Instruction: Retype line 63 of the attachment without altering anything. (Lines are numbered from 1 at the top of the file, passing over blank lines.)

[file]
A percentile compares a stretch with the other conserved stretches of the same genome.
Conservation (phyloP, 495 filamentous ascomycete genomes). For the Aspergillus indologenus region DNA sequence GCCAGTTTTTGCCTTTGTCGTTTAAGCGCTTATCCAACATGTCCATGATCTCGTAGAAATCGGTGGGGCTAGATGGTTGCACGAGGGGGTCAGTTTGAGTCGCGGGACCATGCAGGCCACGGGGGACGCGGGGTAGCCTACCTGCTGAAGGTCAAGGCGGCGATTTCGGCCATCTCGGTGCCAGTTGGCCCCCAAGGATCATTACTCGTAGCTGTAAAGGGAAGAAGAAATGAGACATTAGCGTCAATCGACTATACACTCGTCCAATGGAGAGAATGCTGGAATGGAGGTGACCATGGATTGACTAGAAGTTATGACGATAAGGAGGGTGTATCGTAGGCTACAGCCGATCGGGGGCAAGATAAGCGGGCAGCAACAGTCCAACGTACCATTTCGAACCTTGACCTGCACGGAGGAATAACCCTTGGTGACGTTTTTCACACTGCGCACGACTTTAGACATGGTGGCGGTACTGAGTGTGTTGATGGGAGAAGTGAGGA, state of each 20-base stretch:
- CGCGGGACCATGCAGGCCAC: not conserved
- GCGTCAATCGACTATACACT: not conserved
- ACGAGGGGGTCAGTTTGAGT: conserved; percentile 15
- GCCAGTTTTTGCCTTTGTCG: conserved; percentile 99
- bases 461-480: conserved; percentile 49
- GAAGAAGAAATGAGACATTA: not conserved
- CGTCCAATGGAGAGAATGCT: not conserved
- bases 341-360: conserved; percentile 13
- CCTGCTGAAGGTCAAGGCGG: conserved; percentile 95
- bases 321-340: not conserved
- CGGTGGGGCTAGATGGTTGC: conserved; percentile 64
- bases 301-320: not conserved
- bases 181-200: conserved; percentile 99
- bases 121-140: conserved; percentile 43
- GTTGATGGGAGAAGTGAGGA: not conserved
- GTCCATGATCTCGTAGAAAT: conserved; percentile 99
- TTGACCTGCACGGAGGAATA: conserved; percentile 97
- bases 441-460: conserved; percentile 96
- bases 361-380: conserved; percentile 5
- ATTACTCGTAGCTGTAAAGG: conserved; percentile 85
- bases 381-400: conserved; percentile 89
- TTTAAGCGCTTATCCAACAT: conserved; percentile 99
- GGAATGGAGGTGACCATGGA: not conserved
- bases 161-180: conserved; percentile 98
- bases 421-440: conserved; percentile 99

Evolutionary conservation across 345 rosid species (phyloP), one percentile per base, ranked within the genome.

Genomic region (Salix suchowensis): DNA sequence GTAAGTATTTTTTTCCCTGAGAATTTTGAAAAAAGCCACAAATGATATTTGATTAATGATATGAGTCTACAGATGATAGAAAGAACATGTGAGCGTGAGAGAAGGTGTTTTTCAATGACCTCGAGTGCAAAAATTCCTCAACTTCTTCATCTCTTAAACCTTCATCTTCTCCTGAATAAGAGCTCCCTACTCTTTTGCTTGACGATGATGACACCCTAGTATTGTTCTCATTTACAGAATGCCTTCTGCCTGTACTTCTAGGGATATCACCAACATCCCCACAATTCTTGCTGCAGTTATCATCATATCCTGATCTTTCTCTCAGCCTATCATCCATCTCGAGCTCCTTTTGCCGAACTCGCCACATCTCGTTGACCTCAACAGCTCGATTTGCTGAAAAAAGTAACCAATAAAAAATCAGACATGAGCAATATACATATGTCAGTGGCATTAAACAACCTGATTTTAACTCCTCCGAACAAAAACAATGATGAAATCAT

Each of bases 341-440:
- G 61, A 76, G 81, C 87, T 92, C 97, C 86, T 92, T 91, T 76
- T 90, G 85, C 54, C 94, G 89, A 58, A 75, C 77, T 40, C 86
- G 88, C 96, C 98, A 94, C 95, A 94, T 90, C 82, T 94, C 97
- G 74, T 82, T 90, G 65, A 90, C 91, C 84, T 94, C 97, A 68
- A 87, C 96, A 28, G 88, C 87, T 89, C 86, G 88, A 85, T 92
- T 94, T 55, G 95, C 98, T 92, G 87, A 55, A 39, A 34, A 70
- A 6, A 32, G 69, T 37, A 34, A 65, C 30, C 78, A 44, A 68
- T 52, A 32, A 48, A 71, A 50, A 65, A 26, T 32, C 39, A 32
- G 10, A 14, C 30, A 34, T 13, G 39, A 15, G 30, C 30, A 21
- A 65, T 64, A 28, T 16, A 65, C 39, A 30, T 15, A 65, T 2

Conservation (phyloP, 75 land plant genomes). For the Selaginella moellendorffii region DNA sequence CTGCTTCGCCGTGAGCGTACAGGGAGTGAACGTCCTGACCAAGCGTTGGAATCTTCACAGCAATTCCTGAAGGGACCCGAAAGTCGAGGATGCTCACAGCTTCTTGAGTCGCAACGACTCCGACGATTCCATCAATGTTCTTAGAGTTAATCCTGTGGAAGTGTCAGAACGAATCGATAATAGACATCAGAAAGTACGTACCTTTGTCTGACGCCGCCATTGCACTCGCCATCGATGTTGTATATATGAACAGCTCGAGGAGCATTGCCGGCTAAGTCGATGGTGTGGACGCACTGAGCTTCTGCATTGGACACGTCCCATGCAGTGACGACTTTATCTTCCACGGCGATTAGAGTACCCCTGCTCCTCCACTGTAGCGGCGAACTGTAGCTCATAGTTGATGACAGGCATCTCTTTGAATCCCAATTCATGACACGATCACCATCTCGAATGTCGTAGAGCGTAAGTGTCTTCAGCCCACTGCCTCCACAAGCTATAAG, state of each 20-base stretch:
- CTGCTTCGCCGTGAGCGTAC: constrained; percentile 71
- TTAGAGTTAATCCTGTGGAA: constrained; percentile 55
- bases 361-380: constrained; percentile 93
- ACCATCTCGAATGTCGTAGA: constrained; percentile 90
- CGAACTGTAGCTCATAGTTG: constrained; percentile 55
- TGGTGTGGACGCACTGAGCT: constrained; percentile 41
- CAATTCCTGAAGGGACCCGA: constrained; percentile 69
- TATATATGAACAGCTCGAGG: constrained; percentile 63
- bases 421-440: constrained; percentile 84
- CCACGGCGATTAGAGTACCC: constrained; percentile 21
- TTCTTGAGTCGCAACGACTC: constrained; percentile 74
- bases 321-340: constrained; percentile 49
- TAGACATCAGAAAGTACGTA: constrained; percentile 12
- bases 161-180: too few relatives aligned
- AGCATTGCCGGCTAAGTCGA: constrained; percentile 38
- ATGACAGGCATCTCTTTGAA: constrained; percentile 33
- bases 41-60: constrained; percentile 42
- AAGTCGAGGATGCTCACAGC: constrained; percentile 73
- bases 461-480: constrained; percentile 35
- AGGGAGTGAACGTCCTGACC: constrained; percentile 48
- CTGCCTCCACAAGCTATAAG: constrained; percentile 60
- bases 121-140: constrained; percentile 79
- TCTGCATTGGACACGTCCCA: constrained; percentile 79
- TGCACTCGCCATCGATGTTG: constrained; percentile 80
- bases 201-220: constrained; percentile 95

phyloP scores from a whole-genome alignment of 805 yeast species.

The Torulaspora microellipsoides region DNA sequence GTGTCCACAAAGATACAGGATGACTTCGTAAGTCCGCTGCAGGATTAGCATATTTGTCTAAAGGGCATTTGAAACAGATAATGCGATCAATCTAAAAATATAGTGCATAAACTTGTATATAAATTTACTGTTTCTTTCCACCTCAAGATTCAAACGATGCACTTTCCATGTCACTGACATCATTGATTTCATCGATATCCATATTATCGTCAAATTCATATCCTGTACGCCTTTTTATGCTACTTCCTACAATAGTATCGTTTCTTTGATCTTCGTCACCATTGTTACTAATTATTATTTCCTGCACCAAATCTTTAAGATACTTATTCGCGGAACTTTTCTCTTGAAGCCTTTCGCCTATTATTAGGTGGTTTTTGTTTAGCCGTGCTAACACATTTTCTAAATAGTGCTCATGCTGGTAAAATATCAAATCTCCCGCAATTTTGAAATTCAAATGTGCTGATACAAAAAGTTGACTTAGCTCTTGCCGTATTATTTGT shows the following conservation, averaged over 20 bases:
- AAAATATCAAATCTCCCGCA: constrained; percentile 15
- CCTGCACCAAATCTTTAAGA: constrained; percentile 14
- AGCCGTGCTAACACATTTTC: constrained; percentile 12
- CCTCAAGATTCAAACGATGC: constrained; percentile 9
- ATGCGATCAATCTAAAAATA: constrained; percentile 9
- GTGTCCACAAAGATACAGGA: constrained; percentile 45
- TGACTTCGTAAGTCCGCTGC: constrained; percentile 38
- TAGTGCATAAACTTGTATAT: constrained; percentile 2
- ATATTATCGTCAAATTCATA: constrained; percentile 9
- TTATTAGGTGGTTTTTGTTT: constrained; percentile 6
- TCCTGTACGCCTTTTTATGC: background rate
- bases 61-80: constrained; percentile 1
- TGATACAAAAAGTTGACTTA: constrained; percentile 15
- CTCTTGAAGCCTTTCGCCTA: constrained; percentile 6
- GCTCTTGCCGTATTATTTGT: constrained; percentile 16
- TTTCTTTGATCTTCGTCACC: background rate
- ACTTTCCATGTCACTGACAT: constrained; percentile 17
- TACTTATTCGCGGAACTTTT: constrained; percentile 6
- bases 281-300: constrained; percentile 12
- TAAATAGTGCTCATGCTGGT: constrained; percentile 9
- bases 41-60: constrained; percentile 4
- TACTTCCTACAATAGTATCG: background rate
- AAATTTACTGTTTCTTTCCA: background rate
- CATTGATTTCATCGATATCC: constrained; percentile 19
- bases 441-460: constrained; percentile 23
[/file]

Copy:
- bases 121-140: constrained; percentile 79